lunes, 23 de febrero de 2015

Abdominal X-Rays Made Easy


Abdominal X-Rays Made Easy is a small softcover book filled with pearls of wisdom to help “sort out the apparently overwhelming jumble of visual information which constitutes the abdominal X-ray” (conventional radiograph). The book contains 200 pages divided into 12 chapters covering solid organs, hollow organs, abnormal gas, ascites, abnormal calcification, the abdomen in women, trauma, iatrogenic objects, foreign bodies and artifacts, and the acute abdomen. From the first chapter, “How to Look at an Abdominal X-Ray” to the last, simply “Hints,” Begg shows the reader how to approach and make sense of abdominal conventional radiographs. With insights, warnings, morals, and humor, he shares many challenges of correctly interpreting these radiographs.
The book is brimming with lists and tables and contains 90 figures, most of them full-page reproductions of radiographs. Although the photographs are a bit grainy, the findings are easily seen and are often labeled. Each figure has a corresponding caption, and many are also discussed briefly in the text. The paper and printing are of good quality. The book is lightweight, easy to thumb through, and fits comfortably in a lab coat pocket. At $19.95, it is a great bargain.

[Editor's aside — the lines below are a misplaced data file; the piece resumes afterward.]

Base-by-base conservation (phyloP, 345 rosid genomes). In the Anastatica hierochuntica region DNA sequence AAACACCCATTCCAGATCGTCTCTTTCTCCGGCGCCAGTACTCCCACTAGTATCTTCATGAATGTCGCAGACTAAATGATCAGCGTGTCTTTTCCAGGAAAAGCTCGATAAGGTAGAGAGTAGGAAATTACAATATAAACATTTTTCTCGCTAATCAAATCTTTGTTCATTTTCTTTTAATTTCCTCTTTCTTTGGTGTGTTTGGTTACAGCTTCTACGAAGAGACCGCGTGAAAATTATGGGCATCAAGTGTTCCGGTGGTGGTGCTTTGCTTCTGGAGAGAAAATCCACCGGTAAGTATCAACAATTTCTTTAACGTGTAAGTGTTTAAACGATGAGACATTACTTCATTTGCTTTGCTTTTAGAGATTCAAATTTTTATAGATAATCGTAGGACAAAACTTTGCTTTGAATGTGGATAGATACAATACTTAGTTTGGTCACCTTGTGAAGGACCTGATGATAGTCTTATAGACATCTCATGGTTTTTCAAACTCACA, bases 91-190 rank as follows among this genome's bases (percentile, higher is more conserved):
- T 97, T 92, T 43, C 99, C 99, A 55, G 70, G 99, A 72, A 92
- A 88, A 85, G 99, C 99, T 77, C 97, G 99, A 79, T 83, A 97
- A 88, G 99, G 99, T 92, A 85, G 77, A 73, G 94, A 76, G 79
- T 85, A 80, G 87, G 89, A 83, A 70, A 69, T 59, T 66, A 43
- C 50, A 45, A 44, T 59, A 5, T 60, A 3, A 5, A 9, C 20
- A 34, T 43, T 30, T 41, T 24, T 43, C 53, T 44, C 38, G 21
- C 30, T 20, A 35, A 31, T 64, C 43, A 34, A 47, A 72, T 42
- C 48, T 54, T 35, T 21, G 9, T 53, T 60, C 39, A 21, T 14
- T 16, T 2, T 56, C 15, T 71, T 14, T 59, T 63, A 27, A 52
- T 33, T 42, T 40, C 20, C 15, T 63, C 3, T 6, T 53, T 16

Although the intended audience is medical students, clinical house staff, nurses, and radiologic technologists, I believe that radiology residents and radiologists could also glean many bits of useful information from it. The only other book I know of that deals exclusively with abdominal conventional radiographs is a much larger and more expensive hardcover textbook.
Abdominal X-Rays Made Easy is the second book in a series; the first is Chest X-Ray Made Easy by J. Corne, M. Carroll, I. Brown, and D. Delany (Philadelphia, Pa; Churchill Livingstone, 1997). As Begg notes in the preface, “Detecting abnormalities on X-rays can be immensely satisfying. You have in effect got to be like a policeman on the beat, looking for villains, so keep your eyes open and your brain switched on. The stakes are high, but so are the rewards of getting it right! This book will show you how to do it.” I guarantee that you will have lots of fun in the process!
Reviewed by Philip Goodman, MD

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